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Del Monte suit says FDA botched cantaloupe salmonella probe

Del Monte says officials weren't thorough in their investigation of an outbreak blamed on its imported melons. It wants an alert lifted.

September 02, 2011|By P.J. Huffstutter, Los Angeles Times

Del Monte Fresh Produce has filed a lawsuit against the Food and Drug Administration, claiming it and public health officials weren't thorough in their investigation of a salmonella outbreak blamed on the Florida company's imported cantaloupes.

The company is also threatening to sue the Oregon Public Health Division and William Keene, the state agency's senior epidemiologist, for their roles in collecting data and working with federal officials to help track down the source of the outbreak.

In March, the federal Centers for Disease Control and Prevention and the FDA found that cantaloupes from a Guatemala farm were connected to 12 cases of salmonella poisoning. The FDA later concluded that the cantaloupes were imported into the U.S. by Del Monte. As of June, 20 people had fallen ill from the outbreak of Salmonella Panama, including two people in California, according to the CDC.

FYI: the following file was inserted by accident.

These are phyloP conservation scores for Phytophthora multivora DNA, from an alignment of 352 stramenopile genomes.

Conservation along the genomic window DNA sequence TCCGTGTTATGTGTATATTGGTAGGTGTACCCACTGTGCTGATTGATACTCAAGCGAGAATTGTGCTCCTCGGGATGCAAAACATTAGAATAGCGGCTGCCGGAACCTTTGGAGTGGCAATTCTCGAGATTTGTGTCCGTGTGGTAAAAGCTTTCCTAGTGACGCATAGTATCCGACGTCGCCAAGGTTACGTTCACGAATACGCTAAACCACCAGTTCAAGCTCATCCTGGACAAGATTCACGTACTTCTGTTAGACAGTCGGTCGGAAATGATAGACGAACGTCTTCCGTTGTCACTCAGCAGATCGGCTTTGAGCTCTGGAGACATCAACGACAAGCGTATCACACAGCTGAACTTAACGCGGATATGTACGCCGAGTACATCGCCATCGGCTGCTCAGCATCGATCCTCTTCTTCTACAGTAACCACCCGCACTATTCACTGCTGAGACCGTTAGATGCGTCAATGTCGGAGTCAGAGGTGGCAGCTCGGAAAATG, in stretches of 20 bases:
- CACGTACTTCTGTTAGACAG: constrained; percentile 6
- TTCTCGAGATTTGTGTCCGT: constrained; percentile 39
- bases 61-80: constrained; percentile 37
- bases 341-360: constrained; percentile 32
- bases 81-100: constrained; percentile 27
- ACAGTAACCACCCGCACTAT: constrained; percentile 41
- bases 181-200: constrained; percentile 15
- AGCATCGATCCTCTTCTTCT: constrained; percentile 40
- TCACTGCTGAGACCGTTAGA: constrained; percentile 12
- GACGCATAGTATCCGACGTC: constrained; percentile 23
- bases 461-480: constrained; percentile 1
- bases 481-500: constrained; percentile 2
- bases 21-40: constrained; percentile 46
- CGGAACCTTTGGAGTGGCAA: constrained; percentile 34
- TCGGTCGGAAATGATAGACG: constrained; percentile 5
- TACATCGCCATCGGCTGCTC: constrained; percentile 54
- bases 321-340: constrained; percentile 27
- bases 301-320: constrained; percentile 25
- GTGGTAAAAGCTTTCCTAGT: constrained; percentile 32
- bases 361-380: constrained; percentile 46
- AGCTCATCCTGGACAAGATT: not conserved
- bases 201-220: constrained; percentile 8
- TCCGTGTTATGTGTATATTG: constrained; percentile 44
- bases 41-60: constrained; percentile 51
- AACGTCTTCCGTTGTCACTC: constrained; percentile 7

In July, the FDA, concerned about contaminated fruit getting into the U.S. food system, issued an alert blocking the import of cantaloupes from Guatemala.

That cut off about 27% of the cantaloupe supply Del Monte imports into the U.S., according to the suit the company filed last week against the FDA in a Maryland federal court.

Del Monte claims in the suit that there was no physical sample that proved the Guatemalan cantaloupes were to blame, and the company asks that the alert be lifted.

The FDA could not be reached for comment Friday, nor could officials from Del Monte. Oregon public health officials declined to comment.

In many cases of food-borne illness, it can be difficult to find food samples, said William Marler, a Seattle attorney who specializes in food safety litigation and is critical of Del Monte's complaint. Indeed, in the monthlong period in which public health officials were trying to trace the source of the illness, the public probably consumed the evidence.

The CDC had reported that eight of the people who got sick had eaten cantaloupes purchased from the same unnamed warehouse club. Agency officials said they used data drawn from membership card records, in part, to figure out that the cantaloupes had come from the same Guatemalan farm.

The melon recall was relatively small compared with some of the other food contaminations that have occurred in recent months, including strawberries with E. coli that killed one person in Oregon and salmonella-tainted ground turkey products that killed one person in California and made more than 100 people ill nationwide.

p.j.huffstutter@latimes.com

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